Eva - Proves that making book lists is great fun at any age! Those library days must have been great fun - a big old 30 book high stack of awesomeness to choose from!

    Somer - that's great that Oprah helped you get back into the swing of reading again - guess that was pretty good timing, huh? I can't deny that it's always nice to have *somebody* recommend a book before diving into one, especially when you're pretty busy (which is part of the allure of book blogs, no?) - so Oprah definitely helped out there. My wish list is also crazy long - I like to joke that it adds to itself while I sleep, but I think it actually does...for real. ;-)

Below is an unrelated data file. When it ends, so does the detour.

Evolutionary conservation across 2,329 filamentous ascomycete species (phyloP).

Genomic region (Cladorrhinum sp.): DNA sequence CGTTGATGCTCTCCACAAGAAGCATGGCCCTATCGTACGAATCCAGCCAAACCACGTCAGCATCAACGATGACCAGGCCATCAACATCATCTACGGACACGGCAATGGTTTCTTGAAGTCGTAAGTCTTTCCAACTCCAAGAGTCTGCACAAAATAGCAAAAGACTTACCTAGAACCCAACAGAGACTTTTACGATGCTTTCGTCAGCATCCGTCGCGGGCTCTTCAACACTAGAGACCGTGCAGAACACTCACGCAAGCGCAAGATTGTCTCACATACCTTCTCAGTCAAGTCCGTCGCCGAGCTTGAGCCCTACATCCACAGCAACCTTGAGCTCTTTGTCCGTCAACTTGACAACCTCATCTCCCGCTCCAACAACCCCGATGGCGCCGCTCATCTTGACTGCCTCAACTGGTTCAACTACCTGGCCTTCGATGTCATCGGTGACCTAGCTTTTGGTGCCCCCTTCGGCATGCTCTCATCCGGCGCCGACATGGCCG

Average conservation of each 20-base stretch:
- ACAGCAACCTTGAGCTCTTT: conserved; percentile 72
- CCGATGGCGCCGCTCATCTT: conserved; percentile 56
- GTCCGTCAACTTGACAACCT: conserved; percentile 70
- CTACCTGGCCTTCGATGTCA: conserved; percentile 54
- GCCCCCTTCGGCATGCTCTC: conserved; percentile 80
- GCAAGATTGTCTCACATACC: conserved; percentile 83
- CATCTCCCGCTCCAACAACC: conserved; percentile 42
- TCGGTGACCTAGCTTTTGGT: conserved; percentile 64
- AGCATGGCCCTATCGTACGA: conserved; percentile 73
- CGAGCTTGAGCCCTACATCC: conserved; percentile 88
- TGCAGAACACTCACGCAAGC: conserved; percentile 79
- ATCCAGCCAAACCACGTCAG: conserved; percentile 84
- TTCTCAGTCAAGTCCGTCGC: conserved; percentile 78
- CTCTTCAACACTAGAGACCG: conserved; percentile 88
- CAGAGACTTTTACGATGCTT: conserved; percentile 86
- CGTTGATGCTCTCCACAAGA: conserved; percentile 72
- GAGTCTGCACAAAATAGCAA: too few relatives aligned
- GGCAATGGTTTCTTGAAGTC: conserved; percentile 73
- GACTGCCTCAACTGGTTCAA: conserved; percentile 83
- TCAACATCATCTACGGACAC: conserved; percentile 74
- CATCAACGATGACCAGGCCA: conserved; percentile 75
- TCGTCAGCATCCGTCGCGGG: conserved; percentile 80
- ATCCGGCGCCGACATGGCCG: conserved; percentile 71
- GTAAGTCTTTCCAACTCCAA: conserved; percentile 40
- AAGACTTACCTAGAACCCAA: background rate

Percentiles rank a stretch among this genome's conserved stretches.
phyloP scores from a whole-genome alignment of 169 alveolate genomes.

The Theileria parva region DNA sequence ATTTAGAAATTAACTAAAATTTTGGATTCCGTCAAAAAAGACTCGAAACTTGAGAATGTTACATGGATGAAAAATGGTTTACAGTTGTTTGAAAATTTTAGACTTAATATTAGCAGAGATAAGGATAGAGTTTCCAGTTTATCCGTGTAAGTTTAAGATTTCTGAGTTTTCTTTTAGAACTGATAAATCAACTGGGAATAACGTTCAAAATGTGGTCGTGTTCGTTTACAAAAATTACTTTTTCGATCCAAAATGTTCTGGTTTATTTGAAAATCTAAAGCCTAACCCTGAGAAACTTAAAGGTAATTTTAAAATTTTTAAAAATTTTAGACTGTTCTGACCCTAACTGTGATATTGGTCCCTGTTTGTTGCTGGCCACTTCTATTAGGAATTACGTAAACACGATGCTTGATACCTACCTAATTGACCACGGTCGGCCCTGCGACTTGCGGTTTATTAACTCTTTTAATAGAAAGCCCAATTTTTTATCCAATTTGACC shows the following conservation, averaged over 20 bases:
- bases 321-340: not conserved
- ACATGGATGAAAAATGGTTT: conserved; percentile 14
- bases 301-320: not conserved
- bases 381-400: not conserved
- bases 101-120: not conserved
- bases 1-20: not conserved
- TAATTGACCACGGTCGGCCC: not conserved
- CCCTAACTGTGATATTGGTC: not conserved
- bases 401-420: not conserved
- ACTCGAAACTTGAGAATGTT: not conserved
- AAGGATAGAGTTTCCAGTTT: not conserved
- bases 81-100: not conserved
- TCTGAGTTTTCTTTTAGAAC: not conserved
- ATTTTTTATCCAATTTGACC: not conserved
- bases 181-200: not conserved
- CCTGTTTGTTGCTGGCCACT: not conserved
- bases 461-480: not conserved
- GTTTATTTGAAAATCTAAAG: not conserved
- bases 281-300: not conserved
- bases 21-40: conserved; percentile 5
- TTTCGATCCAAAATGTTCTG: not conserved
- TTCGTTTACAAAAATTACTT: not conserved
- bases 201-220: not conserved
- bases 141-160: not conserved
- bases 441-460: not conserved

CJ - I get a weird kind of enjoyment out of reading depressing books. One of my friends asked me once to recommend a fun, spirit-raising kind of book, and I totally drew a blank. I've since read a few that I could have recommended to her, but that was weird when I realized that I was reading mostly depressing books. =/

    Stephanie, isn't YA great? It's a "genre" that definitely seems to be coming into its own lately. I was in such a hurry to "grow up" my reading that I think I missed a bunch of great books. It's nice to go back and see what I was missing, as a matter of fact, both of my favorite reads from this year so far are YA!